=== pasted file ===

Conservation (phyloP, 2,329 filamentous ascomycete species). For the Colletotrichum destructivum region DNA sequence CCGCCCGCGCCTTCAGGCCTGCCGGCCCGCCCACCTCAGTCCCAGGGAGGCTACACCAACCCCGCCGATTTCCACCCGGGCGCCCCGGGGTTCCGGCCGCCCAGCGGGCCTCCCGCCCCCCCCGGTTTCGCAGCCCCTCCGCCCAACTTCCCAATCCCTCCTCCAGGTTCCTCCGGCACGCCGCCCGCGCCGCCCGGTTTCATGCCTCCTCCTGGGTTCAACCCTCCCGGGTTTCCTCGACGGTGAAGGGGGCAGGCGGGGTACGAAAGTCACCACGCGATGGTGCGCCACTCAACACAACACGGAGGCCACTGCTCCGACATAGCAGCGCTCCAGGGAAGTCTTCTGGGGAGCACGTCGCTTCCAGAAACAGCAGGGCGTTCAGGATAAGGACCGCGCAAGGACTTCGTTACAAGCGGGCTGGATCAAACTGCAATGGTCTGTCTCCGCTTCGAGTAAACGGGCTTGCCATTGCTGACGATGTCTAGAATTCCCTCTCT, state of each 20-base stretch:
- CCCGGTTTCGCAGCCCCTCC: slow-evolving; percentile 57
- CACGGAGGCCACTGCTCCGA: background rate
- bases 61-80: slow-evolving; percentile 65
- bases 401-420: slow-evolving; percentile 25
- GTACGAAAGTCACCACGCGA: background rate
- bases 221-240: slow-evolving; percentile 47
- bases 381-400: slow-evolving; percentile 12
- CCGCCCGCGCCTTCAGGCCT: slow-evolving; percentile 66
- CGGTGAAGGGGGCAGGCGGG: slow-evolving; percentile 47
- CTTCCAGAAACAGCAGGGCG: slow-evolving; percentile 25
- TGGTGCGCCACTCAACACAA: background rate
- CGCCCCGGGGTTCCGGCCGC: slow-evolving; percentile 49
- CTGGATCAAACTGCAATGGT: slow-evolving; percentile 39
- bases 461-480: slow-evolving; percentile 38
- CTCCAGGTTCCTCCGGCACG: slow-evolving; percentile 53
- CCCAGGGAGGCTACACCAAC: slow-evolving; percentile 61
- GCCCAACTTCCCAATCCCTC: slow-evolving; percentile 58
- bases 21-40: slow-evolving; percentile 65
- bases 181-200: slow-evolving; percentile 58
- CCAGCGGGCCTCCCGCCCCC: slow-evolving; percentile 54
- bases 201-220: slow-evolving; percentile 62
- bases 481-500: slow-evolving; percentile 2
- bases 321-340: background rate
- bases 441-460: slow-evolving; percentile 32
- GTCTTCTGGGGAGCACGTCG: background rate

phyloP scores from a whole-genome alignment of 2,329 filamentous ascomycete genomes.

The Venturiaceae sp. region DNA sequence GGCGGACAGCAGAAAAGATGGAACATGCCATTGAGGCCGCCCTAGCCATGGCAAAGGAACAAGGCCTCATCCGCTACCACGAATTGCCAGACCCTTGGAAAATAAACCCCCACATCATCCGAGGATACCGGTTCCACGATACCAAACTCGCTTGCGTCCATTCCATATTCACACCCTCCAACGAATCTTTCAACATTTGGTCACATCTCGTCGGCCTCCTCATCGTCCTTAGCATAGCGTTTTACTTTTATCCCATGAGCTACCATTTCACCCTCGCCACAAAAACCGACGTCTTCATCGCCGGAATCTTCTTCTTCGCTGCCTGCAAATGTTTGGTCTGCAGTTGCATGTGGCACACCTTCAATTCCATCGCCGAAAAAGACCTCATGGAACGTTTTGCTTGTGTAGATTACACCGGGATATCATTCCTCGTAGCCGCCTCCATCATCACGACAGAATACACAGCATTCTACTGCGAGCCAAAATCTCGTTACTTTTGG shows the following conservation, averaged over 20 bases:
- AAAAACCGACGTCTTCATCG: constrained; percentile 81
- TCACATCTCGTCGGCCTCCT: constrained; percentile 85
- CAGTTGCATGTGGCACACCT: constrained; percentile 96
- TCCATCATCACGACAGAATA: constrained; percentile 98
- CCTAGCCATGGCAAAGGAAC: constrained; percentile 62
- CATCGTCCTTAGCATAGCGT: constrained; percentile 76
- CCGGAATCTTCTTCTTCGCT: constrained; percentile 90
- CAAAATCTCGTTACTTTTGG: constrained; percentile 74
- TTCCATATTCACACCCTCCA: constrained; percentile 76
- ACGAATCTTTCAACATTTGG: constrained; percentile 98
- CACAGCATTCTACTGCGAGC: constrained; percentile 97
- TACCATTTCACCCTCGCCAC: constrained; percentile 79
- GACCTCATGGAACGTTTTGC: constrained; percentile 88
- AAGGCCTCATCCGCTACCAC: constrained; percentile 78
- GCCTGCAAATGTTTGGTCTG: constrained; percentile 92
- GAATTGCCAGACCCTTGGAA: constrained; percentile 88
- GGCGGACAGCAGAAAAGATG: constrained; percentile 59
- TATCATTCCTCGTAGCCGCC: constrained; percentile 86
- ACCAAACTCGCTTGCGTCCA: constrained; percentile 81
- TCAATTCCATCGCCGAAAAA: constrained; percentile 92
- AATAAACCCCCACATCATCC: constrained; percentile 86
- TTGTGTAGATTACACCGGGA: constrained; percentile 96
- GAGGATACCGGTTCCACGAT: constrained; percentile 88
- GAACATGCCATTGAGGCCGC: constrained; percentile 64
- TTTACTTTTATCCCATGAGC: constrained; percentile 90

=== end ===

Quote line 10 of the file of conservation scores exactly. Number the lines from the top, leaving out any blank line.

- CGGTGAAGGGGGCAGGCGGG: slow-evolving; percentile 47